He was wary, however, of those who were counting on the General Synod elections in 2015 to change voting patterns in the House of Laity, "so that a Measure that makes very little provision would pass". But the 2010 elections had been keenly fought, and there was no evidence that the 2015 elections would garner a different result.

A motion proposed by Prebendary Philpott was carried unanimously. It reaffirmed "our aspiration to flourish within the structures of the Church of England and make our full contribution to its life and mission"; requested the General Synod and the House of Bishops "to ensure that we have continued access to a ministry which will make this possible"; and thanked those members of FiF who had "participated in the facilitated conversations and in the Steering Committee for the Women in the Episcopate legislation with a view to achieving this".

The new Director, Dr Colin Podmore, spoke about the measures taken during the year to get FiF's finances on to a firmer footing: it had been relying too much on legacy income, he warned them. The most painful of the measures taken had been the cessation of the newspaper Forward Plus. But now, with other Catholic societies, a new quarterly paper is to be produced, under the title Together, edited by the Revd Christopher Smith, Vicar of St Alban's, Holborn.

Death, illness, and the Ordinariate had played their part in the loss of 96 members over the past six months; but 79 new members had been recruited. A motion proposing the restructuring of the Council and executive committee was proposed by Prebendary David Houlding and carried after a short debate. This was followed by a presentation led by Dr Newcombe, on women in the Church, which including stories and testimonies from women of various ages and backgrounds.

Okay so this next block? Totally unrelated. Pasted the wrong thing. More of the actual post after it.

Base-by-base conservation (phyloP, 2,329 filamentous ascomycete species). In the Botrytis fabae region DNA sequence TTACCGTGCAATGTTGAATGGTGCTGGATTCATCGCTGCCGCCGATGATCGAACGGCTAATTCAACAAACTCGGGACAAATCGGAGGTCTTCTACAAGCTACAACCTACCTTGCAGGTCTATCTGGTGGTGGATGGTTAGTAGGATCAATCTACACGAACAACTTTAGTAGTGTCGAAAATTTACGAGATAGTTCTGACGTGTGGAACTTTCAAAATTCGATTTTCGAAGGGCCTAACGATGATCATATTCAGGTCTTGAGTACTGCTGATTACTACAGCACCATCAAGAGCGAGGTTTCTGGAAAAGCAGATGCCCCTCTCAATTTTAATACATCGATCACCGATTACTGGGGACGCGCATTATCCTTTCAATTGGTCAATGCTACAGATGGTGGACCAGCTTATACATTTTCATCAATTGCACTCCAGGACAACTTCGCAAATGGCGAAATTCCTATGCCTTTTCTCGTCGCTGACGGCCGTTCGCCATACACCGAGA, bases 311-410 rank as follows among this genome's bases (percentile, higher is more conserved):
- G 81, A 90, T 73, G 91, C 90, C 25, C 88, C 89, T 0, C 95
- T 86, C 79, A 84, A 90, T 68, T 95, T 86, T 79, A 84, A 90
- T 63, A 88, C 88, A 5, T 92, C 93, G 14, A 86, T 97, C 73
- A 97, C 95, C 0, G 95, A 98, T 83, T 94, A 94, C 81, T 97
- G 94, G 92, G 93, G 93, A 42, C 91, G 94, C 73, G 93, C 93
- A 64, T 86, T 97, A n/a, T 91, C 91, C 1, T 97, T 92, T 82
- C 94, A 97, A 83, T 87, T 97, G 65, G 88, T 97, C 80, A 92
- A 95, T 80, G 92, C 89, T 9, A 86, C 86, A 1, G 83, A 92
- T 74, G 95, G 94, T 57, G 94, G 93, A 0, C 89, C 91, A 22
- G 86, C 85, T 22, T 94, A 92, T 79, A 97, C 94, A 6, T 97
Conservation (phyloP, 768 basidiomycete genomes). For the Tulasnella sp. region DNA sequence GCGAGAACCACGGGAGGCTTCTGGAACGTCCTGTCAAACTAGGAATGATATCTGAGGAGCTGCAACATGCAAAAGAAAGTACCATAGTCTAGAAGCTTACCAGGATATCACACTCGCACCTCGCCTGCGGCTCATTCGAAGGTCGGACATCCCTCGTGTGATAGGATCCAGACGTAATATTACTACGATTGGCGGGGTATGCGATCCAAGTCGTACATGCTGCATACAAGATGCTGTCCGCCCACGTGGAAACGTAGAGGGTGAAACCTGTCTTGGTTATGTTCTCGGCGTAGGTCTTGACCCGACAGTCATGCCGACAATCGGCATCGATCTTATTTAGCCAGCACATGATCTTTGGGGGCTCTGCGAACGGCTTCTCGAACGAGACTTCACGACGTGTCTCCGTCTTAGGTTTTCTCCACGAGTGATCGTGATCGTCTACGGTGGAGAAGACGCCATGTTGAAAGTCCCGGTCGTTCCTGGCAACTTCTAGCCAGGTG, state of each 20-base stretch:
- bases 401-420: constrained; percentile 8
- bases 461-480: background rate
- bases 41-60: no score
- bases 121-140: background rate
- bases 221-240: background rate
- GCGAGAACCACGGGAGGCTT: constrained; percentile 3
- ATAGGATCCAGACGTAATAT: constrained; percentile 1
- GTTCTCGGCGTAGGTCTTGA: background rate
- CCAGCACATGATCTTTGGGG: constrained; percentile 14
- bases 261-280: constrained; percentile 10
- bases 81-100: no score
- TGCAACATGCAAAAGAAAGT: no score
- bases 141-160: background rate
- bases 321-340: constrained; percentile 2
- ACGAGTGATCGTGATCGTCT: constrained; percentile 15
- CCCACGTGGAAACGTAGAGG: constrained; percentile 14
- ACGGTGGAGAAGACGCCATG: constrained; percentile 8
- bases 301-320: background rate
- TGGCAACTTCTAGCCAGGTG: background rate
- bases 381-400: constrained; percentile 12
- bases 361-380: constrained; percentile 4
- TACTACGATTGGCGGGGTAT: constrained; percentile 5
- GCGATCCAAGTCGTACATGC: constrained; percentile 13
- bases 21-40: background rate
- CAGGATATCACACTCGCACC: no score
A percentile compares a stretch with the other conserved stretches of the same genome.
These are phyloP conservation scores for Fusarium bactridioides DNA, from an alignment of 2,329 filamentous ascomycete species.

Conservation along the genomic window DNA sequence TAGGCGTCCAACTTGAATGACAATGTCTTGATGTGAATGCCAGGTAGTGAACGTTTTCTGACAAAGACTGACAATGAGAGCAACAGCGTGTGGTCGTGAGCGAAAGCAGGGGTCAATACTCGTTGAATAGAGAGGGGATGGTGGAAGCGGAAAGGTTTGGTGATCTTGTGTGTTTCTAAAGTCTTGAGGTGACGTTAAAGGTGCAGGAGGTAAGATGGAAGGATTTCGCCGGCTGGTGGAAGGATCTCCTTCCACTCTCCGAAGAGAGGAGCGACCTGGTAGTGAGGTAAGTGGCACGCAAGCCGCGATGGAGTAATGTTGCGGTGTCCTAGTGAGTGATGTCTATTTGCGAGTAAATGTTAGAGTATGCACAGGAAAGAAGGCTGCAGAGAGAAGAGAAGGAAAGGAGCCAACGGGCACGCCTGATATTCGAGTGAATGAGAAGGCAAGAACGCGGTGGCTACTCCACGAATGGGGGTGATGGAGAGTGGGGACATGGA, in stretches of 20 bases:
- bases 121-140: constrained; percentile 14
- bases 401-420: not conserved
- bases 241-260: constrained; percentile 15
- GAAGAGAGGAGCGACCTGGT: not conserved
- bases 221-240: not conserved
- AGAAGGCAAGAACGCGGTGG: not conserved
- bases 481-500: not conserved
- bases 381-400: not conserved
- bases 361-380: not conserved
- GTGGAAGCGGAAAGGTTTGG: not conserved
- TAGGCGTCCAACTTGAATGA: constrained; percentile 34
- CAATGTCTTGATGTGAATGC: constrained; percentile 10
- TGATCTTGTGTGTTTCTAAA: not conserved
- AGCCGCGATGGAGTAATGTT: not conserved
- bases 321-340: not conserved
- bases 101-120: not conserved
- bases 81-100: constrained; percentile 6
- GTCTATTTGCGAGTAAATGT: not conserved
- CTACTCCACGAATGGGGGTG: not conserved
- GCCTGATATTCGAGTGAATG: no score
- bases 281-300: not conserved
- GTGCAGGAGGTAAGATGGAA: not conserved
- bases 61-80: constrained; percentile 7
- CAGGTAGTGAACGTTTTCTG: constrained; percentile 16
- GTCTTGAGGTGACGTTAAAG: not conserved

The sermon at the Assembly mass was given by the Bishop of Gibraltar in Europe, Dr Geoffrey Rowell, who retires on 8 November. He warned against the danger of an insular C of E. "Time and again when I have come back to the Church of England from my ministry in Europe, I have been all too conscious of a constraining parochialism; and it has been a real sadness that the debates of the General Synod all too often do not show any real awareness of the big picture, of the vitality and the reality of the life of the great Churches of both East and West, with whom as Catholic Anglicans we claim - and rightly claim - to share so much in common."

The question that Newman had asked, "On what ground do you stand, O presbyter of the Church of England?", was one that rightly they had to continue asking. "Do we stand, as the Church of England has claimed to do, on the historic, apostolic ministry, or do we stand with the spirit of the age and the cultural currents of the day? The gospel is indeed to be proclaimed afresh in each generation, and that means addressing the questions of each generation, not adapting to current cultural norms: they have to be tested and tried by the gospel and by the faith of the Church Catholic."